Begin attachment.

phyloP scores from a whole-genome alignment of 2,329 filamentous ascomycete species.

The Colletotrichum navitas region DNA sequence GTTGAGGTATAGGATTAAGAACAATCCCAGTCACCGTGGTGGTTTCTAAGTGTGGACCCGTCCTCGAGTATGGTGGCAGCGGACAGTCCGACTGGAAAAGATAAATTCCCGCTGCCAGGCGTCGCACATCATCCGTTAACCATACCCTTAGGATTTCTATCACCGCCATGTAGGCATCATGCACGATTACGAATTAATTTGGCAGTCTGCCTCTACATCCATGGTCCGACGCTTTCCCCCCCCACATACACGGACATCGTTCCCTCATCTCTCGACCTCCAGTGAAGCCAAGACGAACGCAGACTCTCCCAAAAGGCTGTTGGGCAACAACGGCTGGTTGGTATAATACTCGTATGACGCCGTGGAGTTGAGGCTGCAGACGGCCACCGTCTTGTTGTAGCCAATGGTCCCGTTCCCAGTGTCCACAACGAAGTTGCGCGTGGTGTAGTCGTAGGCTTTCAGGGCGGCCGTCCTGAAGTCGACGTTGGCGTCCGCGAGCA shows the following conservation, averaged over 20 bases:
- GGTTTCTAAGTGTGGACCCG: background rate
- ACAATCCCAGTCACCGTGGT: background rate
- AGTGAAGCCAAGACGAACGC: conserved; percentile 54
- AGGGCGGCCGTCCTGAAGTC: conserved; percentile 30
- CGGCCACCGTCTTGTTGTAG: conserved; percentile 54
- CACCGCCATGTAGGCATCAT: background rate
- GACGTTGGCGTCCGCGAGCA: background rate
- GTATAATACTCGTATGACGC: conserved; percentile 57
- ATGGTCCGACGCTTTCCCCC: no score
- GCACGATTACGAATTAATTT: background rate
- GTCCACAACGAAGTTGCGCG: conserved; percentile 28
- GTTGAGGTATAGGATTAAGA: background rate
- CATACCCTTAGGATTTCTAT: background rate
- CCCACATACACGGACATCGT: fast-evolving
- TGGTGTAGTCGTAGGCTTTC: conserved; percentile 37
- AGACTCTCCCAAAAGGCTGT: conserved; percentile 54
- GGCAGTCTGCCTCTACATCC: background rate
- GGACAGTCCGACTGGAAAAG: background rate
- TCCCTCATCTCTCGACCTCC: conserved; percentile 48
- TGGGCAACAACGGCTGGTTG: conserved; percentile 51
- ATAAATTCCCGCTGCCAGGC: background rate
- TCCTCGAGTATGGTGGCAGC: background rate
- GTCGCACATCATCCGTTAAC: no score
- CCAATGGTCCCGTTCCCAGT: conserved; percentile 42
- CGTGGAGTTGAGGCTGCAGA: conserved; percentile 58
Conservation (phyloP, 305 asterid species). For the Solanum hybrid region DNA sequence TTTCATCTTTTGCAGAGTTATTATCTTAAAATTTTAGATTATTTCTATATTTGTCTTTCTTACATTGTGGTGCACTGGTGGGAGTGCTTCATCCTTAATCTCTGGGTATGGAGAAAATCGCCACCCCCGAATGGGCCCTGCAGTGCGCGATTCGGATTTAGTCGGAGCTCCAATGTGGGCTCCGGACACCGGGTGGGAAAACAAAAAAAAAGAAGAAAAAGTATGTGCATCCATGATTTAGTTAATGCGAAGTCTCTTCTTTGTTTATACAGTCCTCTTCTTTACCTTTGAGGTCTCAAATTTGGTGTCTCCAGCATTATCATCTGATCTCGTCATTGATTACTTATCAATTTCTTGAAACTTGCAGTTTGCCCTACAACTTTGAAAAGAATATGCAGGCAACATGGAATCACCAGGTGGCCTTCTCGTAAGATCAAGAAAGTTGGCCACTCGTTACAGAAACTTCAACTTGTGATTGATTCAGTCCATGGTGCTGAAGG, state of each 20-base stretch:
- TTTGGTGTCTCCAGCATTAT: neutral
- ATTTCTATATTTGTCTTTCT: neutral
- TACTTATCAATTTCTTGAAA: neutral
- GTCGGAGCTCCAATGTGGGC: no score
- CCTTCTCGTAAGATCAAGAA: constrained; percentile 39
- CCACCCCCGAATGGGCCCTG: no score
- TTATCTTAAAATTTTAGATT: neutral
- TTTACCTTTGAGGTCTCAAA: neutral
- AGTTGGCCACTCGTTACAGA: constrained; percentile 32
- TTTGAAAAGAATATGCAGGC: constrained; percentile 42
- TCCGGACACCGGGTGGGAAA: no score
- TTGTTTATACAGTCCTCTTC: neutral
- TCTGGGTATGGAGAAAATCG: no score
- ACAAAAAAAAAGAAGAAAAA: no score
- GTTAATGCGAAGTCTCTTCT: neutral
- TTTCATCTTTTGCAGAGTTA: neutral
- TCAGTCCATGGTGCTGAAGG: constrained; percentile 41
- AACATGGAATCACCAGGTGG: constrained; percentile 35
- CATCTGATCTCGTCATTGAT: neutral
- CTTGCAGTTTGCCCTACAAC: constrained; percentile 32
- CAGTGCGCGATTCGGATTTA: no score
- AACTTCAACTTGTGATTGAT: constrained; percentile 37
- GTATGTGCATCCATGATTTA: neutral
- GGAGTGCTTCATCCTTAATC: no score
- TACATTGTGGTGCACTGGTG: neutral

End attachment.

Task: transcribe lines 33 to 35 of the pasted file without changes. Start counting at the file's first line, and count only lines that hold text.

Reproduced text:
- CCTTCTCGTAAGATCAAGAA: constrained; percentile 39
- CCACCCCCGAATGGGCCCTG: no score
- TTATCTTAAAATTTTAGATT: neutral